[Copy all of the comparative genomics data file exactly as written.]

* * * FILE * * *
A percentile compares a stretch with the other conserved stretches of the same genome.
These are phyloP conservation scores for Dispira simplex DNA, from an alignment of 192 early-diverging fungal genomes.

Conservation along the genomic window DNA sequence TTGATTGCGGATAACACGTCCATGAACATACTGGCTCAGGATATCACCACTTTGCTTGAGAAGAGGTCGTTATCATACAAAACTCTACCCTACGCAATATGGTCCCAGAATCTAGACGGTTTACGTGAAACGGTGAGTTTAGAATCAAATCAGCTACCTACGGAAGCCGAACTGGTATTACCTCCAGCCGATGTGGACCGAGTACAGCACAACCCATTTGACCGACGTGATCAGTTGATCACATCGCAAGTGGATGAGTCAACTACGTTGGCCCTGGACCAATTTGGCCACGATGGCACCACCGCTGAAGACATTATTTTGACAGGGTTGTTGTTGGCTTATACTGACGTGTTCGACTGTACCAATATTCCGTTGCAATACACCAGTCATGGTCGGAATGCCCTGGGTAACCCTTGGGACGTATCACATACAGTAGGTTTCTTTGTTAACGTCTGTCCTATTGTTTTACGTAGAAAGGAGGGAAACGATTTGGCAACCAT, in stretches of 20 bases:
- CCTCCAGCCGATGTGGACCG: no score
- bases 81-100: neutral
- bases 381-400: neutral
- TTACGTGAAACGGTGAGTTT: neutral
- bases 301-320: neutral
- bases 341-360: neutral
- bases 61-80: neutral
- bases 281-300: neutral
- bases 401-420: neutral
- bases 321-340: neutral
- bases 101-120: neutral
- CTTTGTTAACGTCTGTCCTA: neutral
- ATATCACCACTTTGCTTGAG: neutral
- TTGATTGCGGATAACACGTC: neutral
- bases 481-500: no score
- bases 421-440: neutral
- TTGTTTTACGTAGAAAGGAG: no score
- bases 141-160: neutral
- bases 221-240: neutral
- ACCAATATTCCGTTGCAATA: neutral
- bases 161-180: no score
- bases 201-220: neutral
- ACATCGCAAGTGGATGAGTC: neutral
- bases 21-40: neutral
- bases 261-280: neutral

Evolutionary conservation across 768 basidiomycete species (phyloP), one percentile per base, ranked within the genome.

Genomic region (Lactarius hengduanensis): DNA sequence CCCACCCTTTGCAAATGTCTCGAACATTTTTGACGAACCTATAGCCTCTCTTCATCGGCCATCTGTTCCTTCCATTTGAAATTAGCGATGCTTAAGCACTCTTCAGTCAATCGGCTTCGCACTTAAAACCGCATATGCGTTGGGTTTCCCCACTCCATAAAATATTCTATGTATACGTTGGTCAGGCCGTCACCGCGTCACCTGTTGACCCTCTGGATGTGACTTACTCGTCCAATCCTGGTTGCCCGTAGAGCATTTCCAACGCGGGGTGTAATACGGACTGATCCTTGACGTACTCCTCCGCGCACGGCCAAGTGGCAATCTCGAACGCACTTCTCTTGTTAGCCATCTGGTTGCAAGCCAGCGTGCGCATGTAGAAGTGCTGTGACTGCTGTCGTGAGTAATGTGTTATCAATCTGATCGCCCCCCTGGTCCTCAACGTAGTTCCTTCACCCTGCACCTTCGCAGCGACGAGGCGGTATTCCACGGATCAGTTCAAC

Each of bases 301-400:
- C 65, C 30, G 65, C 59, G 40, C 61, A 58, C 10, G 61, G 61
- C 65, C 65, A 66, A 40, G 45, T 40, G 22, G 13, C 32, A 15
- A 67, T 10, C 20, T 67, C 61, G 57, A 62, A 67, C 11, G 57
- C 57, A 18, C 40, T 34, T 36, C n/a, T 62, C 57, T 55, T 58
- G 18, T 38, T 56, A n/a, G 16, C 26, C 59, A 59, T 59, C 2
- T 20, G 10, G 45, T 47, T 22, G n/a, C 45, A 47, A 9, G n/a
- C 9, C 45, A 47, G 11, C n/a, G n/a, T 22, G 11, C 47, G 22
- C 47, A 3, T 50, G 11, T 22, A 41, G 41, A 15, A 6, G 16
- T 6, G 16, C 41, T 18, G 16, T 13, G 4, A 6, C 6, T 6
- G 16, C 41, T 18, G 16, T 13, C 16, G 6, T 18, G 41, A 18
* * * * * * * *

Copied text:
A percentile compares a stretch with the other conserved stretches of the same genome.
These are phyloP conservation scores for Dispira simplex DNA, from an alignment of 192 early-diverging fungal genomes.

Conservation along the genomic window DNA sequence TTGATTGCGGATAACACGTCCATGAACATACTGGCTCAGGATATCACCACTTTGCTTGAGAAGAGGTCGTTATCATACAAAACTCTACCCTACGCAATATGGTCCCAGAATCTAGACGGTTTACGTGAAACGGTGAGTTTAGAATCAAATCAGCTACCTACGGAAGCCGAACTGGTATTACCTCCAGCCGATGTGGACCGAGTACAGCACAACCCATTTGACCGACGTGATCAGTTGATCACATCGCAAGTGGATGAGTCAACTACGTTGGCCCTGGACCAATTTGGCCACGATGGCACCACCGCTGAAGACATTATTTTGACAGGGTTGTTGTTGGCTTATACTGACGTGTTCGACTGTACCAATATTCCGTTGCAATACACCAGTCATGGTCGGAATGCCCTGGGTAACCCTTGGGACGTATCACATACAGTAGGTTTCTTTGTTAACGTCTGTCCTATTGTTTTACGTAGAAAGGAGGGAAACGATTTGGCAACCAT, in stretches of 20 bases:
- CCTCCAGCCGATGTGGACCG: no score
- bases 81-100: neutral
- bases 381-400: neutral
- TTACGTGAAACGGTGAGTTT: neutral
- bases 301-320: neutral
- bases 341-360: neutral
- bases 61-80: neutral
- bases 281-300: neutral
- bases 401-420: neutral
- bases 321-340: neutral
- bases 101-120: neutral
- CTTTGTTAACGTCTGTCCTA: neutral
- ATATCACCACTTTGCTTGAG: neutral
- TTGATTGCGGATAACACGTC: neutral
- bases 481-500: no score
- bases 421-440: neutral
- TTGTTTTACGTAGAAAGGAG: no score
- bases 141-160: neutral
- bases 221-240: neutral
- ACCAATATTCCGTTGCAATA: neutral
- bases 161-180: no score
- bases 201-220: neutral
- ACATCGCAAGTGGATGAGTC: neutral
- bases 21-40: neutral
- bases 261-280: neutral

Evolutionary conservation across 768 basidiomycete species (phyloP), one percentile per base, ranked within the genome.

Genomic region (Lactarius hengduanensis): DNA sequence CCCACCCTTTGCAAATGTCTCGAACATTTTTGACGAACCTATAGCCTCTCTTCATCGGCCATCTGTTCCTTCCATTTGAAATTAGCGATGCTTAAGCACTCTTCAGTCAATCGGCTTCGCACTTAAAACCGCATATGCGTTGGGTTTCCCCACTCCATAAAATATTCTATGTATACGTTGGTCAGGCCGTCACCGCGTCACCTGTTGACCCTCTGGATGTGACTTACTCGTCCAATCCTGGTTGCCCGTAGAGCATTTCCAACGCGGGGTGTAATACGGACTGATCCTTGACGTACTCCTCCGCGCACGGCCAAGTGGCAATCTCGAACGCACTTCTCTTGTTAGCCATCTGGTTGCAAGCCAGCGTGCGCATGTAGAAGTGCTGTGACTGCTGTCGTGAGTAATGTGTTATCAATCTGATCGCCCCCCTGGTCCTCAACGTAGTTCCTTCACCCTGCACCTTCGCAGCGACGAGGCGGTATTCCACGGATCAGTTCAAC

Each of bases 301-400:
- C 65, C 30, G 65, C 59, G 40, C 61, A 58, C 10, G 61, G 61
- C 65, C 65, A 66, A 40, G 45, T 40, G 22, G 13, C 32, A 15
- A 67, T 10, C 20, T 67, C 61, G 57, A 62, A 67, C 11, G 57
- C 57, A 18, C 40, T 34, T 36, C n/a, T 62, C 57, T 55, T 58
- G 18, T 38, T 56, A n/a, G 16, C 26, C 59, A 59, T 59, C 2
- T 20, G 10, G 45, T 47, T 22, G n/a, C 45, A 47, A 9, G n/a
- C 9, C 45, A 47, G 11, C n/a, G n/a, T 22, G 11, C 47, G 22
- C 47, A 3, T 50, G 11, T 22, A 41, G 41, A 15, A 6, G 16
- T 6, G 16, C 41, T 18, G 16, T 13, G 4, A 6, C 6, T 6
- G 16, C 41, T 18, G 16, T 13, C 16, G 6, T 18, G 41, A 18